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Across The Country, Dean Tries To Keep Momentum


Hopscotching the hustings this week with Howard Dean, the underdog-turned-top dog who has surged toward the front of the Democratic presidential primary field, you would almost think there was an election coming up.

Five months before the first ballot is cast and 15 months before the last will be counted, Dean, the former governor of Vermont, spent the past four days criss-crossing the country in a chartered jet as though in the heat of a head-to-head national campaign rather than in the nascent chapter of a longshot bid in a crowded field. He hit states like Oregon that have little to do with nominations but could be crucial in a general election, and all-but ignored his Democratic rivals as he roused rabid audiences against their Republican nemesis, George W. Bush.

The staggering, seemingly spontaneous, crowds turning up to meet him -- 10,000 in Seattle Sunday -- are unheard of in these young days of the race, when most candidates concentrate on the early-voting states of Iowa and New Hampshire, and would seem formidable even in October 2004.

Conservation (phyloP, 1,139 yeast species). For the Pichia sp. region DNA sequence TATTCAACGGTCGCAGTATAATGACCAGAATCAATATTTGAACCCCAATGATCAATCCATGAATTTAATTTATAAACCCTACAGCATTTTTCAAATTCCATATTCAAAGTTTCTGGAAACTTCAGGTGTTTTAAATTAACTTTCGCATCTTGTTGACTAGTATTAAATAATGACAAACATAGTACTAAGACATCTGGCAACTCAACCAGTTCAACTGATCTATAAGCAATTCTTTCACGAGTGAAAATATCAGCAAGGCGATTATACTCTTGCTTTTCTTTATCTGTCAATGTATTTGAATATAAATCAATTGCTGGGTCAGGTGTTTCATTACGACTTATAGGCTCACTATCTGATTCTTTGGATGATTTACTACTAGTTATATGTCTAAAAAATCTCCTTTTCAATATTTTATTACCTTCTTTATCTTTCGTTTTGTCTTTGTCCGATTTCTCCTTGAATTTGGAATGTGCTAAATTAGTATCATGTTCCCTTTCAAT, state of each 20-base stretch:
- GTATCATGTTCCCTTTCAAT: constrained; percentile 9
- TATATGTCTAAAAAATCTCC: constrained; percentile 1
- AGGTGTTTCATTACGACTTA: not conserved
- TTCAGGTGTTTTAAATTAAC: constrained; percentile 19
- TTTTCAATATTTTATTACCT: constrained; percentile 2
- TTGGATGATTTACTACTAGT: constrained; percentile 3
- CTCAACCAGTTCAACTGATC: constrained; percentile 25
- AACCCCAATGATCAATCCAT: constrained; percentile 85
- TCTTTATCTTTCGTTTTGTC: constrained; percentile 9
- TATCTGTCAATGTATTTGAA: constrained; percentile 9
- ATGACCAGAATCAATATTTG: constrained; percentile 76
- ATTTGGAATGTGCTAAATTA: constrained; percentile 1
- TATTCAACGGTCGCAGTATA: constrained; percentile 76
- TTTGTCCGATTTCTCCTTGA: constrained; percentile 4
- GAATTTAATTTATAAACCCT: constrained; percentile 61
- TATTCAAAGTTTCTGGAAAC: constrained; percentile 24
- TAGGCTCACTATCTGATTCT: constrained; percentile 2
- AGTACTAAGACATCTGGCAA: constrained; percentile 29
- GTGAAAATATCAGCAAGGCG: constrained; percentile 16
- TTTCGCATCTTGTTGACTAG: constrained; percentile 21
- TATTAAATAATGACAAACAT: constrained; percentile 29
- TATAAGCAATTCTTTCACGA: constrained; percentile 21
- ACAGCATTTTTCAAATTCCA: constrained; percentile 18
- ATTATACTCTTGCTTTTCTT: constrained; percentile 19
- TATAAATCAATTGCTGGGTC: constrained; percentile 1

On Tuesday morning, the campaign took another audacious step, saying it would broadcast television advertisements in six new states beginning on Friday, and expected to raise $10.3 million during the three months ending Sept. 30 -- more than any other Democrat in a similar period save for President Clinton in 1995.

Children In Back Seat Leads To Fewer Deaths, Study Says


Parents’ fear of the force of air bags is leading them to banish their children from the front seats of cars, vans and SUVs, a step that had the largely collateral benefit of reducing the number of child traffic fatalities by hundreds during the six-year period ended 2001, according to a new study.

At a time when such fatalities among people as a whole were inching up, the study found, those among children 12 or younger fell nearly 13 percent during that period, to 1,176 in 2001 from 1,346 in 1996, when they reached a peak. Among the youngest children, those less than 12 months old, the reduction was steepest, to 106 from 178.

The report’s author, James L. Nichols, former director of research at the National Highway Traffic Safety Administration, said the total number of miles that American children traveled in vehicles during the period studied was up, increasing their exposure to risk by 12 percent. Given this, he estimated the number of young lives saved in that period at more than 1,700.